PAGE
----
First proposed 25 years ago, the flat tax has proven most influential in the unlikeliest of places: state capitals—and the capitals of other nations. By Alvin Rabushka.
On December 10, 1981, Robert Hall and I first published on the editorial page of the Wall Street Journal our proposal to replace the federal income tax with a low, simple, flat tax. The article, titled “A Proposal to Simplify Our Tax System,” displayed the iconic postcard that became the symbol of the flat tax. Our system was so simple that an individual or business could file a federal income tax return on a postcard-sized form.
The flat tax picked up considerable steam in the United States during the next few years, culminating in President Reagan’s Tax Reform Act of 1986. Two rates of 15 and 28 percent replaced multiple tax brackets with a top rate of 50 percent. From that point, the flat tax lost momentum. In 1990, in exchange for spending cuts that failed to materialize, President George H.W. Bush signed the Omnibus Budget Reconciliation Act that included a 31 percent rate on “the rich.” On August 10, 1993, President Clinton signed a similar act, which passed in Congress by exactly one vote in the House of Representatives, adding two further brackets of 36 and 39.6 percent.
When control of Congress passed into Republican hands in 1995, House majority leader Dick Armey put the flat tax back into the limelight. Armey, Steve Forbes, and other political leaders talked up the flat tax during the next few years, but it never came to the floor of the House or Senate for a vote.
Ideas, however, have a way of cropping up again in unexpected places. Against the advice of Western economists, the newly independent country of Estonia enacted a flat tax effective January 1, 1994. It set the rate at 26 percent to balance its budget. It has since lowered the rate on several occasions, and the tax is scheduled to fall to 20 percent in 2009. Estonia has also abolished its corporate income tax, imposing only the same flat rate on distributed dividends. Estonia’s budget has been in surplus since 2001.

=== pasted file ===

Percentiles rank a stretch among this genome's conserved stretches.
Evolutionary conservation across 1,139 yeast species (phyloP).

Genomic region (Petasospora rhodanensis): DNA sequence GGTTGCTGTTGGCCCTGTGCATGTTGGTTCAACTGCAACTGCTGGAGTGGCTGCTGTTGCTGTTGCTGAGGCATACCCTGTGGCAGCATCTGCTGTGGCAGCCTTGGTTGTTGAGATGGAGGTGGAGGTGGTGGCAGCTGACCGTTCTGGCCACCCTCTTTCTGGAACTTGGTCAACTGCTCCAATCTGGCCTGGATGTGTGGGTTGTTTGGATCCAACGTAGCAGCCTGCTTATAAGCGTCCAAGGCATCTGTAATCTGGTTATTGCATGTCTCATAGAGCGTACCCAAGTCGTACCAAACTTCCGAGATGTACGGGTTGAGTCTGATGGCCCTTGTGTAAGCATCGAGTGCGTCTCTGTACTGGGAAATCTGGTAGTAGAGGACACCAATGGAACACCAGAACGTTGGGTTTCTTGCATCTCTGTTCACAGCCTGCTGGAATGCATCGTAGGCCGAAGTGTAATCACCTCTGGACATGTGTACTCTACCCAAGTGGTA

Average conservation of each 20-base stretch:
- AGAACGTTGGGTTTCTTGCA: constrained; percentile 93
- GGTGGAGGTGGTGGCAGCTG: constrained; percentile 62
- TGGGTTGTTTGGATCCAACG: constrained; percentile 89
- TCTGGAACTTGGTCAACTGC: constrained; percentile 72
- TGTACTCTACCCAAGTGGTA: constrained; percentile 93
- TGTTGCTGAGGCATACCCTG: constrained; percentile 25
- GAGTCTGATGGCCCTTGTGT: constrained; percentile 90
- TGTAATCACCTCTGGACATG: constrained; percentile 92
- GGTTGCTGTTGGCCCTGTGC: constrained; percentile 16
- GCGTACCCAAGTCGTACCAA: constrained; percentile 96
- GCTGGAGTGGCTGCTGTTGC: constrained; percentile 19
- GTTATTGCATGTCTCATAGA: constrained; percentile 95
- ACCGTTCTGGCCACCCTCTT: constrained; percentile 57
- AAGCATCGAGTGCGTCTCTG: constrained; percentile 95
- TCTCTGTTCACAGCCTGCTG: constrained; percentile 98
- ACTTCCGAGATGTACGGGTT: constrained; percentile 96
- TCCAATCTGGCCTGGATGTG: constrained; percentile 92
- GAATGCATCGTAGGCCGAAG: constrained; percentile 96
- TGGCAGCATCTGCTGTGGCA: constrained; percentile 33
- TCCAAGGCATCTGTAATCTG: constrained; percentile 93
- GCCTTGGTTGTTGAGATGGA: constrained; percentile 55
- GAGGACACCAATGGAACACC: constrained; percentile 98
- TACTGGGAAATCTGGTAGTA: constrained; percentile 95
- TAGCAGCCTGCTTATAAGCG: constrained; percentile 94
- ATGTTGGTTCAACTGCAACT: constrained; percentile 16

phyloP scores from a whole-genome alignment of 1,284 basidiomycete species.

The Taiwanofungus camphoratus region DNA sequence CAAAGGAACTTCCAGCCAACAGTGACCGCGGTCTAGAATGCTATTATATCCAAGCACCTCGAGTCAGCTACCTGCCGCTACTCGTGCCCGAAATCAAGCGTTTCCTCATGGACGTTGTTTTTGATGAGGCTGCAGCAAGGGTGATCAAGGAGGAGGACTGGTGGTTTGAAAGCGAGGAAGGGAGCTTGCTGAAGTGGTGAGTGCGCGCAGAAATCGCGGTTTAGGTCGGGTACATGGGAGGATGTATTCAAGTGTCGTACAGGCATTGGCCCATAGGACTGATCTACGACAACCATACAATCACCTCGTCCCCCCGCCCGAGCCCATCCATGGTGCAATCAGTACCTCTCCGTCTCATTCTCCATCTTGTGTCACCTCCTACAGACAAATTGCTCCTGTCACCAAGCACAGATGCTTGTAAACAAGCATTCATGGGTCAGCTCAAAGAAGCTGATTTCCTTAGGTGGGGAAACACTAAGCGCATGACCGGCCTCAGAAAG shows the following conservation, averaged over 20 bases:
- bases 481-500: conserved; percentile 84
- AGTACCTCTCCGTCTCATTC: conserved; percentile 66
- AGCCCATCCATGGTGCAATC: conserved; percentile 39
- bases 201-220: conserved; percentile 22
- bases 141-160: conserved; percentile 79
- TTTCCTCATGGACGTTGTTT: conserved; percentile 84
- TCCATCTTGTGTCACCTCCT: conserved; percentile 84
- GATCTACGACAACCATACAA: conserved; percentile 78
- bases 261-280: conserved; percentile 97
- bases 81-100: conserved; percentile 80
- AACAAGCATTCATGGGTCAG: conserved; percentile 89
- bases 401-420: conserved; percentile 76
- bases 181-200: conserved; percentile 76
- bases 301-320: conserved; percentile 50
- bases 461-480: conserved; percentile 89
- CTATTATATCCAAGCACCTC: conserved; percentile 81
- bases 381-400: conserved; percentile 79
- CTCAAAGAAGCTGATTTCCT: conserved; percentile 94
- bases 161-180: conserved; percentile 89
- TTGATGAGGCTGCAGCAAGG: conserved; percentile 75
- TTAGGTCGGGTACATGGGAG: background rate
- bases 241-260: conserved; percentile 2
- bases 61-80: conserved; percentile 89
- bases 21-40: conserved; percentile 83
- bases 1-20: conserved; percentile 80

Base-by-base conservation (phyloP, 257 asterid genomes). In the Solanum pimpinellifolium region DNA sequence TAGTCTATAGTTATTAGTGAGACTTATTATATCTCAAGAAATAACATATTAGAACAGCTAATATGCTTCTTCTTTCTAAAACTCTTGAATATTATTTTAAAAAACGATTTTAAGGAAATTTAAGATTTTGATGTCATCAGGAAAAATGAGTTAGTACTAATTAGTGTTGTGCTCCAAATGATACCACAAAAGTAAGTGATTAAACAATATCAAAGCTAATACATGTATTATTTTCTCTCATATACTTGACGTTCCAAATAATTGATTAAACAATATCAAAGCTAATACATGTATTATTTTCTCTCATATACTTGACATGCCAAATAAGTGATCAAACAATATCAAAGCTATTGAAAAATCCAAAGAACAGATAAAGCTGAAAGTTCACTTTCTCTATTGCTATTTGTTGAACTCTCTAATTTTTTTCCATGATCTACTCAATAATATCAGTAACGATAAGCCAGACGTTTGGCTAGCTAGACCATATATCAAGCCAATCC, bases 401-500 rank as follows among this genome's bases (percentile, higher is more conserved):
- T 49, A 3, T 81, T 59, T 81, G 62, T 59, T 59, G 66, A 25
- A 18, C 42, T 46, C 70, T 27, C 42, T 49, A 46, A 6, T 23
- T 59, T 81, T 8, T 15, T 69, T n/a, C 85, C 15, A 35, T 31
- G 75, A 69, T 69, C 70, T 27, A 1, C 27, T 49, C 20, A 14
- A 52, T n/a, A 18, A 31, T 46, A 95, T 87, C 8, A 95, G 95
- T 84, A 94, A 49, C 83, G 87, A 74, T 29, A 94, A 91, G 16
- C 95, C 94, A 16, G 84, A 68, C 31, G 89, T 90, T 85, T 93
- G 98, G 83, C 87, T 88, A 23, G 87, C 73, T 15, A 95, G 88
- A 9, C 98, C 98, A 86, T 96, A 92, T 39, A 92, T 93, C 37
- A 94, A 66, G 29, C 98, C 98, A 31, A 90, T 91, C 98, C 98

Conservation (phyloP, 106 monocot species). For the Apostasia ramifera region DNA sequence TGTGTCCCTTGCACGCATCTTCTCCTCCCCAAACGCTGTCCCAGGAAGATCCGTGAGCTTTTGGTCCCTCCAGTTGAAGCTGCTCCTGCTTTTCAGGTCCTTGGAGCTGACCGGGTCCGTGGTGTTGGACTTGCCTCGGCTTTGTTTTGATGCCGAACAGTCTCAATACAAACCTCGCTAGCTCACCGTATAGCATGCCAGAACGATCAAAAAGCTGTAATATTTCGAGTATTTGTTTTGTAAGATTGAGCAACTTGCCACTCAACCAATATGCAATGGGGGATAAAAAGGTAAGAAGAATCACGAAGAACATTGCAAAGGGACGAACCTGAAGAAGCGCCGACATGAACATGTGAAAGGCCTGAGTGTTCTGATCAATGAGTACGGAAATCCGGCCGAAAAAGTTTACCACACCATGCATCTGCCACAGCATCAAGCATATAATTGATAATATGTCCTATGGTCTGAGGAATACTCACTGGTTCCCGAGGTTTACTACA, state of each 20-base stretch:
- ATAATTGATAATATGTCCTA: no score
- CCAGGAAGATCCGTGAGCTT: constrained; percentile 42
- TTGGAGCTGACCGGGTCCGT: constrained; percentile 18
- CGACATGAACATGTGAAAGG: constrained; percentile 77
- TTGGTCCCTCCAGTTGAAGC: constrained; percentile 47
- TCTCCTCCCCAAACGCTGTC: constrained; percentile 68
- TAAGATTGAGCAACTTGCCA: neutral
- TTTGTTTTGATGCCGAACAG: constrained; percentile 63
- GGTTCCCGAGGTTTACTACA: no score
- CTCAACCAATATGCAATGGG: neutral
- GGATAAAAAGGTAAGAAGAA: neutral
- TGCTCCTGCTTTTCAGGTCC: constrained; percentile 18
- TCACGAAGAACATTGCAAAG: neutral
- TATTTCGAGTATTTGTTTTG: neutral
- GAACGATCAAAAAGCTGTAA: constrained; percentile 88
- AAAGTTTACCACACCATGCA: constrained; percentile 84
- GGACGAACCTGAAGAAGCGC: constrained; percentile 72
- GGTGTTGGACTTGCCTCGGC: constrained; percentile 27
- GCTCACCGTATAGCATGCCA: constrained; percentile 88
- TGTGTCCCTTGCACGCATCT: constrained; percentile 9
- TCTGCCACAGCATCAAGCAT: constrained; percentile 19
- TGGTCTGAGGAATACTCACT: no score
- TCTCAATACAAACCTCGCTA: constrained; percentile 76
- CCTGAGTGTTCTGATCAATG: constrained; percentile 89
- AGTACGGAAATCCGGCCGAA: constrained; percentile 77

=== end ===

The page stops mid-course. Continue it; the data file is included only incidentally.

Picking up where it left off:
Estonia set off an avalanche of flat taxes: in 1995 by Latvia (25 percent) and Lithuania (33 percent, to be reduced to 24 percent before the end of the decade). But the big story was Russia, which adopted a 13 percent flat tax, down from a top rate of 30 percent, effective January 1, 2001. In the four-plus years since it was adopted, real ruble revenues, adjusted for inflation, have more than doubled.
|Just weeks ago, the new nation of Macedonia implemented a 12 percent flat tax that it hopes will give it an edge in Europe.|
Next came Serbia in 2003, with a comprehensive 14 percent flat tax on personal and corporate income. Taking a page from Russia’s playbook, in 2004 Ukraine replaced its five-bracket income tax, ranging from 10 to 40 percent, with a 13 percent flat tax. That year Slovakia also replaced its five-bracket tax, ranging from 10 to 38 percent, with a 19 percent flat tax on both personal and corporate income. Double taxation of corporate income was eliminated.
Georgia followed Slovakia with a 12 percent flat tax and Romania with a 16 percent flat tax on both personal and corporate income, both taking hold January 1, 2005. Romania’s Finance Ministry has reported that income-tax revenue for the first eight months of 2006 greatly exceeded estimates and that the state budget had a significant surplus at the end of July, amounting to 1.12 percent of the gross domestic product.
The flat tax continued to pick up steam in 2006, spreading beyond Central and Eastern Europe. On February 1, 2006, President Kurmanbek Bakiyev of Kyrgyzstan signed into law modifications in the country’s tax code that established a 10 percent flat tax. It replaced the current corporate tax of 20 percent and the individual income tax with rates between 10 and 20 percent. Shortly thereafter, the president of neighboring Kazakhstan said his country would consider a flat tax in 2007.